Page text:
Wearing the right sports bra can improve running performance by as much as 7 percent, according to a new study.
More support during running was associated with increased knee stiffness. This stiffness, which alters lower-body motion, has previously been linked to improved running performance.
In a study of 12 recreational runners who reported wearing B, C, and D cup bras, knee stiffness increased by 5% when wearing a high-support sports bra and 2% when wearing a low-support sports bra.
Taking these results into account and findings from a previous study they conducted, the researchers suggested that a high-support sports bra could improve women’s running performance by 7 percent.
Breast pain can be a significant barrier to exercise, with 72 percent reporting soreness while running, the researchers said.
Dr Douglas Powell, of the University of Memphis in the US, said: “The findings suggest that breast support not only affects breast movement, but that compensation occurs throughout the body.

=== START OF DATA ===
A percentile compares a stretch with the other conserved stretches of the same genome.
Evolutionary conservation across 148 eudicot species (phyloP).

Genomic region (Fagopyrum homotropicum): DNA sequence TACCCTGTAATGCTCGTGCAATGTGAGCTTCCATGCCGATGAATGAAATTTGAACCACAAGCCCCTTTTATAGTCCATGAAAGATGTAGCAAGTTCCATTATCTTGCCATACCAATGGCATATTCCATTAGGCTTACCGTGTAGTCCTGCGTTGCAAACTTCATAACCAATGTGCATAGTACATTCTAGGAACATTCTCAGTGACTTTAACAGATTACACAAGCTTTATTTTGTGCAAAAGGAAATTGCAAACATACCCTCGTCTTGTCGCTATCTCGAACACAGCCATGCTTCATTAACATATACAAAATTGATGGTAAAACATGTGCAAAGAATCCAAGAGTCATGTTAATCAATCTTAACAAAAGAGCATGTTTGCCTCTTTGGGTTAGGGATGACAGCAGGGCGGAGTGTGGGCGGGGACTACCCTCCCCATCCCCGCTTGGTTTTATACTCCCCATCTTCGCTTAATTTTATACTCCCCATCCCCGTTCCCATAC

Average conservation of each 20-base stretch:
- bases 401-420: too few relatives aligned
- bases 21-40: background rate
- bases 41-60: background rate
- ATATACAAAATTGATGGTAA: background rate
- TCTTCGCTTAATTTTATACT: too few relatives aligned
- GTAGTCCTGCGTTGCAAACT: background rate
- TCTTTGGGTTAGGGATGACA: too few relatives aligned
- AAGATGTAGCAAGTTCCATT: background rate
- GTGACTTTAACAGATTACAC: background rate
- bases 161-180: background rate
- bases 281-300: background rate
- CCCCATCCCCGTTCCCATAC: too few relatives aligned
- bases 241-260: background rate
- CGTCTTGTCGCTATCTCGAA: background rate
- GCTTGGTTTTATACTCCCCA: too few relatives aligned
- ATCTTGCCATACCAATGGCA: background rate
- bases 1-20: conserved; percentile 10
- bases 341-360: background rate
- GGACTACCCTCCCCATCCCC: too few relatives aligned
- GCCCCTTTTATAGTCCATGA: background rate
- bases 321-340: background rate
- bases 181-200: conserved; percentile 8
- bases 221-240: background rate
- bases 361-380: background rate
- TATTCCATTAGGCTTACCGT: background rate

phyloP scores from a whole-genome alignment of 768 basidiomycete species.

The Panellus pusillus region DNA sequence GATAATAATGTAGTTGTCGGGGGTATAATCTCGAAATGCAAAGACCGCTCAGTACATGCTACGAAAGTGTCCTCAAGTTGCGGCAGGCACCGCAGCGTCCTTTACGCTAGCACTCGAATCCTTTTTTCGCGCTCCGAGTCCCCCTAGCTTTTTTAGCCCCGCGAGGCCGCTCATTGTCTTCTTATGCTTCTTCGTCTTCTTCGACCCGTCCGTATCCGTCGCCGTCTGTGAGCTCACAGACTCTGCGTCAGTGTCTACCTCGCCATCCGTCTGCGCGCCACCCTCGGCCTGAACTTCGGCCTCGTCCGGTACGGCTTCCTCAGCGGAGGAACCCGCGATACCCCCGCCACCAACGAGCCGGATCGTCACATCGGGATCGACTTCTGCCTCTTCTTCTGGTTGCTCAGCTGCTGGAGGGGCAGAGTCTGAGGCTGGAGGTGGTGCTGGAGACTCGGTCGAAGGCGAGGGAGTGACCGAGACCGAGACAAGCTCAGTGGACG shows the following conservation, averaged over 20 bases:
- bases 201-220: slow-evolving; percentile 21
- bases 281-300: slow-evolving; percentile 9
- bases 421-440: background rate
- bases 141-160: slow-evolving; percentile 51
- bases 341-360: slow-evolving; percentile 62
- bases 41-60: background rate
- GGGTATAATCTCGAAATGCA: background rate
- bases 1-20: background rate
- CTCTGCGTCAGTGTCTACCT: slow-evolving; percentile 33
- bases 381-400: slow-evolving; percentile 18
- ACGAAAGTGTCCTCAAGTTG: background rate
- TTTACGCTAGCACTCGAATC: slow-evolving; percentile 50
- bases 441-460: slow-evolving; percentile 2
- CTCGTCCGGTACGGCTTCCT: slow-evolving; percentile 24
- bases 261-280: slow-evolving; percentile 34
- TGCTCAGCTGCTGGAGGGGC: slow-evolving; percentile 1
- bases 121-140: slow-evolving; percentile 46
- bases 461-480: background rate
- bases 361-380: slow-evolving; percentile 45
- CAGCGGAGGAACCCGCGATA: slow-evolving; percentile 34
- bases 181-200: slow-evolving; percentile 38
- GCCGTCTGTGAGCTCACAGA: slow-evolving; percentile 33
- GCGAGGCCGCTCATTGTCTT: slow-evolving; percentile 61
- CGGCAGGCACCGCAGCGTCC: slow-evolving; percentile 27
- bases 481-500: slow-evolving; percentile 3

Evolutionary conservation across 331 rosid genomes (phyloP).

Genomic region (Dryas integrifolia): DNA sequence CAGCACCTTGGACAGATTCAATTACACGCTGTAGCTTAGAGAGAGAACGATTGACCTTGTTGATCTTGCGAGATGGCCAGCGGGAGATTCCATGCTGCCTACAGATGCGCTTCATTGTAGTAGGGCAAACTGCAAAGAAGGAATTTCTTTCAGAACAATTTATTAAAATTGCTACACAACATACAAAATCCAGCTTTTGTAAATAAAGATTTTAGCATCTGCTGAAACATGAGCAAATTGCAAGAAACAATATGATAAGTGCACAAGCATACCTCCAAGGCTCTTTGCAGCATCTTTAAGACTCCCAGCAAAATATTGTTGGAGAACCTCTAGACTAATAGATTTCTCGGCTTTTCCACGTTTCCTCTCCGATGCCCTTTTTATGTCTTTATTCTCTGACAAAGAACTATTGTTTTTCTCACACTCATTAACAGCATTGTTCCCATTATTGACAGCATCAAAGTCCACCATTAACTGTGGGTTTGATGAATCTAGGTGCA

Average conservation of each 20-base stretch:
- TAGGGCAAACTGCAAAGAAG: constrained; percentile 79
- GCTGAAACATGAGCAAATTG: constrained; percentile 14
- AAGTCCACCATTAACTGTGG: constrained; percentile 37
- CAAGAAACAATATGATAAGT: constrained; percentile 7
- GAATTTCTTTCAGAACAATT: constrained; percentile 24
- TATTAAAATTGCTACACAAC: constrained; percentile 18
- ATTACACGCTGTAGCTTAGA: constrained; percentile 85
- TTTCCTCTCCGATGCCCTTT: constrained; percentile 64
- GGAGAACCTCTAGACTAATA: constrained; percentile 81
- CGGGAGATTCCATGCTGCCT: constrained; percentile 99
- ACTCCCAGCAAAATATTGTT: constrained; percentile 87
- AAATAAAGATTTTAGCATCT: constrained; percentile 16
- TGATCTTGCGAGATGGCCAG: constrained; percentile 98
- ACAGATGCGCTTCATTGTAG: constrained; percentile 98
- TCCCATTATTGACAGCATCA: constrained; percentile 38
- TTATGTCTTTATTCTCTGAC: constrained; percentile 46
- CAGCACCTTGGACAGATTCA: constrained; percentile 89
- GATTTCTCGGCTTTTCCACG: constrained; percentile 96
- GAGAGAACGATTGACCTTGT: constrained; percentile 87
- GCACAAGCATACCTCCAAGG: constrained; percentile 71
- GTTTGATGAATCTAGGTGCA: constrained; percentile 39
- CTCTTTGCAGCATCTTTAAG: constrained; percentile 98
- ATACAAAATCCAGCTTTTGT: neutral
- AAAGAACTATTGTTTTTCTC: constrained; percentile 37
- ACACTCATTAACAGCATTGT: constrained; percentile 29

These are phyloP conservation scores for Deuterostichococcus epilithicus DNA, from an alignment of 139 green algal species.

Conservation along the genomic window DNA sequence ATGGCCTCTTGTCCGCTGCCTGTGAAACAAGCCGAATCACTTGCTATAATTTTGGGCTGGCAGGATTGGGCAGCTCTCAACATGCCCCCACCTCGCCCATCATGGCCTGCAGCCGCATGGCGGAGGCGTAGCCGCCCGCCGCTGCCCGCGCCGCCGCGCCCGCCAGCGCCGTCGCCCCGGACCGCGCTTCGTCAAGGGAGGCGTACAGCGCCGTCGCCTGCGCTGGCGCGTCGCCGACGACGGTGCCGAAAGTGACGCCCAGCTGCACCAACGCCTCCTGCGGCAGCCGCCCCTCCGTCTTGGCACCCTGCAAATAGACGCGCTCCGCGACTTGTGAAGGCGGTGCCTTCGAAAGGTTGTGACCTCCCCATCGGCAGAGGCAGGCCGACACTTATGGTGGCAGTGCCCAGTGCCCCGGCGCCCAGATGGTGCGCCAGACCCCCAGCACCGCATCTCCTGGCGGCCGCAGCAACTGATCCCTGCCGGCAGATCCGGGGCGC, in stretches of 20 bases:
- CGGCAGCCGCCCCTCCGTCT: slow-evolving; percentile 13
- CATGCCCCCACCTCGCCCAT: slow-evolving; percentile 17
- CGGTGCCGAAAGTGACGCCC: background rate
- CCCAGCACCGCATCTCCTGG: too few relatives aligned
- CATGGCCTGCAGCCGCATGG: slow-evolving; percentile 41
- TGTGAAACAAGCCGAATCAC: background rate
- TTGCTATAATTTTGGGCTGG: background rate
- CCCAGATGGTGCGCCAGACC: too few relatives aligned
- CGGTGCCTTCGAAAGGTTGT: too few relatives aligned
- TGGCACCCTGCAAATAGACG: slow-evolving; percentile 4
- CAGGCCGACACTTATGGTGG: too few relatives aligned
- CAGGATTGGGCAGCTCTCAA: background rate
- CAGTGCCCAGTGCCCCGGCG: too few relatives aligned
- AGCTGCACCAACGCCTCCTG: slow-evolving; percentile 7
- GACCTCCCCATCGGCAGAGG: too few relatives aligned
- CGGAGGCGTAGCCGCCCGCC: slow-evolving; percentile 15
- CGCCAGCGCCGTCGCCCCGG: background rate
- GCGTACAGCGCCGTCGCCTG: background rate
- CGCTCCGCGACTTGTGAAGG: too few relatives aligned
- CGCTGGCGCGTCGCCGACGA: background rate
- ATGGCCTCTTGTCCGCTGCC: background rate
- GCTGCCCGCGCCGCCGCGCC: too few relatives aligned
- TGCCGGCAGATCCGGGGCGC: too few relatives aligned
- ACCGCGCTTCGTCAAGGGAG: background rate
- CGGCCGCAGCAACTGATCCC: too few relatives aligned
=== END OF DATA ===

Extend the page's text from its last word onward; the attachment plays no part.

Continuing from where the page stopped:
“These compensations can lead to decreased running performance, increased risk of injury, and even the development of chronic pain such as back and chest pain.
He added: “Over the past 50 years, there has been limited development in bra design.
“Our findings, combined with previous research, suggest that sports bras should be viewed not just as clothing, but as athletic equipment that can play a role in women’s health by enhancing performance while reducing the risk of injury.”
Researchers at the Breast Biomechanics Research Center at the University of Memphis wanted to study the effect of a high-quality sports bra on running biomechanics — the movement of the body.
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Previous research has shown that sports bras with added support not only affect breast movement, but also have a positive impact on running performance.
Better breast support is also associated with lower oxygen consumption and better range of motion.
“The biomechanics of improving running performance through better breast support are not well understood,” Dr Powell said.
“Our study represents one in a series of studies on the topic of breast support and whole-body biomechanics.
“We wanted to identify strategies to reduce activity-induced breast pain in women, a group that makes up approximately 50 percent of the population.”
The study was published in Frontiers in Exercise and Active Living.